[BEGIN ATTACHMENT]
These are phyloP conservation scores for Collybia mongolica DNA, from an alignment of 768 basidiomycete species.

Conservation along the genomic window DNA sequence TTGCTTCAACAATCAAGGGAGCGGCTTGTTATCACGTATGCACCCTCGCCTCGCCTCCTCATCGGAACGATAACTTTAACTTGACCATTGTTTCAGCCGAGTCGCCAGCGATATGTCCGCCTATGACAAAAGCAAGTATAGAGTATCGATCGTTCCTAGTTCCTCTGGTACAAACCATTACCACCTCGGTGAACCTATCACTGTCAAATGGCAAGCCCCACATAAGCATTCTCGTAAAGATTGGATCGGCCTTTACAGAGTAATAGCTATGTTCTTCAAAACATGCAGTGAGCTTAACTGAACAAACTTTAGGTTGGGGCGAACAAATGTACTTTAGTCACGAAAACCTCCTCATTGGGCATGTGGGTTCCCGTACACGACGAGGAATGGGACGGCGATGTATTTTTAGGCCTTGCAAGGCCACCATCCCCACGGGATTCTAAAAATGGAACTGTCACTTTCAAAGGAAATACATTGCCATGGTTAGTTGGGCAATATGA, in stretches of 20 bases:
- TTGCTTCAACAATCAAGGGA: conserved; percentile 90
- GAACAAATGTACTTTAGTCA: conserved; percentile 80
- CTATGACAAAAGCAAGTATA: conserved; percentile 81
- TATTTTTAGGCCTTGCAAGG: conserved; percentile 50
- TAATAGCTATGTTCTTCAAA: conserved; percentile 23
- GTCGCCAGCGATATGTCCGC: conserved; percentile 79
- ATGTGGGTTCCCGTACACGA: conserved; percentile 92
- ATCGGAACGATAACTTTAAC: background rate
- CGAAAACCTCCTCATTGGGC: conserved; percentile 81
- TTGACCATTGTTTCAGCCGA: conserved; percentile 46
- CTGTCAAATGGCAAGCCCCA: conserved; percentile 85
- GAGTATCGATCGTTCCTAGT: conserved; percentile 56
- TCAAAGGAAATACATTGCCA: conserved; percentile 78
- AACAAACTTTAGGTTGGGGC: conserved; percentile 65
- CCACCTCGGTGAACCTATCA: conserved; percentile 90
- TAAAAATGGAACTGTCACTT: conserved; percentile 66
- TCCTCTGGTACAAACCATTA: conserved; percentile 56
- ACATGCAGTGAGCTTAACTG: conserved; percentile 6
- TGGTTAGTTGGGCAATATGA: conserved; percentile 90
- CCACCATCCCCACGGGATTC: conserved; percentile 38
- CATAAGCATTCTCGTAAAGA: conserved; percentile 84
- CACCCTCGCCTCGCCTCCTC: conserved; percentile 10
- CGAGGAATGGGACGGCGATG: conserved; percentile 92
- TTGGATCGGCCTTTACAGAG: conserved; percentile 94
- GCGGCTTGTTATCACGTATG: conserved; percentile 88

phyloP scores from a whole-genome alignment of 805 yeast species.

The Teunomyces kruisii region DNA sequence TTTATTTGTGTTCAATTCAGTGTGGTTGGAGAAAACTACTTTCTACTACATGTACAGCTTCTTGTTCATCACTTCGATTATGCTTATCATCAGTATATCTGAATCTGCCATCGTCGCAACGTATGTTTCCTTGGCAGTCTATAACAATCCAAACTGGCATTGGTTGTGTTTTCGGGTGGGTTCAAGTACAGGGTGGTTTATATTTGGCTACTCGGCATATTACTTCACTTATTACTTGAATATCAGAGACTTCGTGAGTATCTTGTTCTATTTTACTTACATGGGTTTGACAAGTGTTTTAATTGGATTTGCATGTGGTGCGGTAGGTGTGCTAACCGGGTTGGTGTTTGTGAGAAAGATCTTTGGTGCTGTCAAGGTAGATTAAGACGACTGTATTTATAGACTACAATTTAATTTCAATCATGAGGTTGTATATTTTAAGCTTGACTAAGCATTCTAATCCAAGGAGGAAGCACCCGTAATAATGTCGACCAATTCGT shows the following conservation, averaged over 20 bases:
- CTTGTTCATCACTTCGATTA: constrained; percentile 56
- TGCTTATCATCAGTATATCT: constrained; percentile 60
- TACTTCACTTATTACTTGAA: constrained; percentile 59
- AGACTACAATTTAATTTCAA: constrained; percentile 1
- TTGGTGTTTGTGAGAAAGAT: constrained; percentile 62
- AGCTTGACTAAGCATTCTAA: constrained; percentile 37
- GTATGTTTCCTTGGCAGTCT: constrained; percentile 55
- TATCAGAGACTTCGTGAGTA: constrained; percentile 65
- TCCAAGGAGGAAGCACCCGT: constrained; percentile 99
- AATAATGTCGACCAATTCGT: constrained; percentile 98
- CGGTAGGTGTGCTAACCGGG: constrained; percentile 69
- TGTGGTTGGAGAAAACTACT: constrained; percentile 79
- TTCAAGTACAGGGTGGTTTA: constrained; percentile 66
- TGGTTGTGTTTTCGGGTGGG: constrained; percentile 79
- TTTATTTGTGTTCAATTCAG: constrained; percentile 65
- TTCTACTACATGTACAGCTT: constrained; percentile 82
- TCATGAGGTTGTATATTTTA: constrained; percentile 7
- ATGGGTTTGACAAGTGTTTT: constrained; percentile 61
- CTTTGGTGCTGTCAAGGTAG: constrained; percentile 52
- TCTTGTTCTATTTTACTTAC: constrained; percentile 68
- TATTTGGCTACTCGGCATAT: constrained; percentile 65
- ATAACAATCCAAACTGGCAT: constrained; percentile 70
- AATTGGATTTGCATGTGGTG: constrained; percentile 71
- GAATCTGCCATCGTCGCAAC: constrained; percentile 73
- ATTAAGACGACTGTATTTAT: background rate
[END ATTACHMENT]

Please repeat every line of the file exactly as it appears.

These are phyloP conservation scores for Collybia mongolica DNA, from an alignment of 768 basidiomycete species.

Conservation along the genomic window DNA sequence TTGCTTCAACAATCAAGGGAGCGGCTTGTTATCACGTATGCACCCTCGCCTCGCCTCCTCATCGGAACGATAACTTTAACTTGACCATTGTTTCAGCCGAGTCGCCAGCGATATGTCCGCCTATGACAAAAGCAAGTATAGAGTATCGATCGTTCCTAGTTCCTCTGGTACAAACCATTACCACCTCGGTGAACCTATCACTGTCAAATGGCAAGCCCCACATAAGCATTCTCGTAAAGATTGGATCGGCCTTTACAGAGTAATAGCTATGTTCTTCAAAACATGCAGTGAGCTTAACTGAACAAACTTTAGGTTGGGGCGAACAAATGTACTTTAGTCACGAAAACCTCCTCATTGGGCATGTGGGTTCCCGTACACGACGAGGAATGGGACGGCGATGTATTTTTAGGCCTTGCAAGGCCACCATCCCCACGGGATTCTAAAAATGGAACTGTCACTTTCAAAGGAAATACATTGCCATGGTTAGTTGGGCAATATGA, in stretches of 20 bases:
- TTGCTTCAACAATCAAGGGA: conserved; percentile 90
- GAACAAATGTACTTTAGTCA: conserved; percentile 80
- CTATGACAAAAGCAAGTATA: conserved; percentile 81
- TATTTTTAGGCCTTGCAAGG: conserved; percentile 50
- TAATAGCTATGTTCTTCAAA: conserved; percentile 23
- GTCGCCAGCGATATGTCCGC: conserved; percentile 79
- ATGTGGGTTCCCGTACACGA: conserved; percentile 92
- ATCGGAACGATAACTTTAAC: background rate
- CGAAAACCTCCTCATTGGGC: conserved; percentile 81
- TTGACCATTGTTTCAGCCGA: conserved; percentile 46
- CTGTCAAATGGCAAGCCCCA: conserved; percentile 85
- GAGTATCGATCGTTCCTAGT: conserved; percentile 56
- TCAAAGGAAATACATTGCCA: conserved; percentile 78
- AACAAACTTTAGGTTGGGGC: conserved; percentile 65
- CCACCTCGGTGAACCTATCA: conserved; percentile 90
- TAAAAATGGAACTGTCACTT: conserved; percentile 66
- TCCTCTGGTACAAACCATTA: conserved; percentile 56
- ACATGCAGTGAGCTTAACTG: conserved; percentile 6
- TGGTTAGTTGGGCAATATGA: conserved; percentile 90
- CCACCATCCCCACGGGATTC: conserved; percentile 38
- CATAAGCATTCTCGTAAAGA: conserved; percentile 84
- CACCCTCGCCTCGCCTCCTC: conserved; percentile 10
- CGAGGAATGGGACGGCGATG: conserved; percentile 92
- TTGGATCGGCCTTTACAGAG: conserved; percentile 94
- GCGGCTTGTTATCACGTATG: conserved; percentile 88

phyloP scores from a whole-genome alignment of 805 yeast species.

The Teunomyces kruisii region DNA sequence TTTATTTGTGTTCAATTCAGTGTGGTTGGAGAAAACTACTTTCTACTACATGTACAGCTTCTTGTTCATCACTTCGATTATGCTTATCATCAGTATATCTGAATCTGCCATCGTCGCAACGTATGTTTCCTTGGCAGTCTATAACAATCCAAACTGGCATTGGTTGTGTTTTCGGGTGGGTTCAAGTACAGGGTGGTTTATATTTGGCTACTCGGCATATTACTTCACTTATTACTTGAATATCAGAGACTTCGTGAGTATCTTGTTCTATTTTACTTACATGGGTTTGACAAGTGTTTTAATTGGATTTGCATGTGGTGCGGTAGGTGTGCTAACCGGGTTGGTGTTTGTGAGAAAGATCTTTGGTGCTGTCAAGGTAGATTAAGACGACTGTATTTATAGACTACAATTTAATTTCAATCATGAGGTTGTATATTTTAAGCTTGACTAAGCATTCTAATCCAAGGAGGAAGCACCCGTAATAATGTCGACCAATTCGT shows the following conservation, averaged over 20 bases:
- CTTGTTCATCACTTCGATTA: constrained; percentile 56
- TGCTTATCATCAGTATATCT: constrained; percentile 60
- TACTTCACTTATTACTTGAA: constrained; percentile 59
- AGACTACAATTTAATTTCAA: constrained; percentile 1
- TTGGTGTTTGTGAGAAAGAT: constrained; percentile 62
- AGCTTGACTAAGCATTCTAA: constrained; percentile 37
- GTATGTTTCCTTGGCAGTCT: constrained; percentile 55
- TATCAGAGACTTCGTGAGTA: constrained; percentile 65
- TCCAAGGAGGAAGCACCCGT: constrained; percentile 99
- AATAATGTCGACCAATTCGT: constrained; percentile 98
- CGGTAGGTGTGCTAACCGGG: constrained; percentile 69
- TGTGGTTGGAGAAAACTACT: constrained; percentile 79
- TTCAAGTACAGGGTGGTTTA: constrained; percentile 66
- TGGTTGTGTTTTCGGGTGGG: constrained; percentile 79
- TTTATTTGTGTTCAATTCAG: constrained; percentile 65
- TTCTACTACATGTACAGCTT: constrained; percentile 82
- TCATGAGGTTGTATATTTTA: constrained; percentile 7
- ATGGGTTTGACAAGTGTTTT: constrained; percentile 61
- CTTTGGTGCTGTCAAGGTAG: constrained; percentile 52
- TCTTGTTCTATTTTACTTAC: constrained; percentile 68
- TATTTGGCTACTCGGCATAT: constrained; percentile 65
- ATAACAATCCAAACTGGCAT: constrained; percentile 70
- AATTGGATTTGCATGTGGTG: constrained; percentile 71
- GAATCTGCCATCGTCGCAAC: constrained; percentile 73
- ATTAAGACGACTGTATTTAT: background rate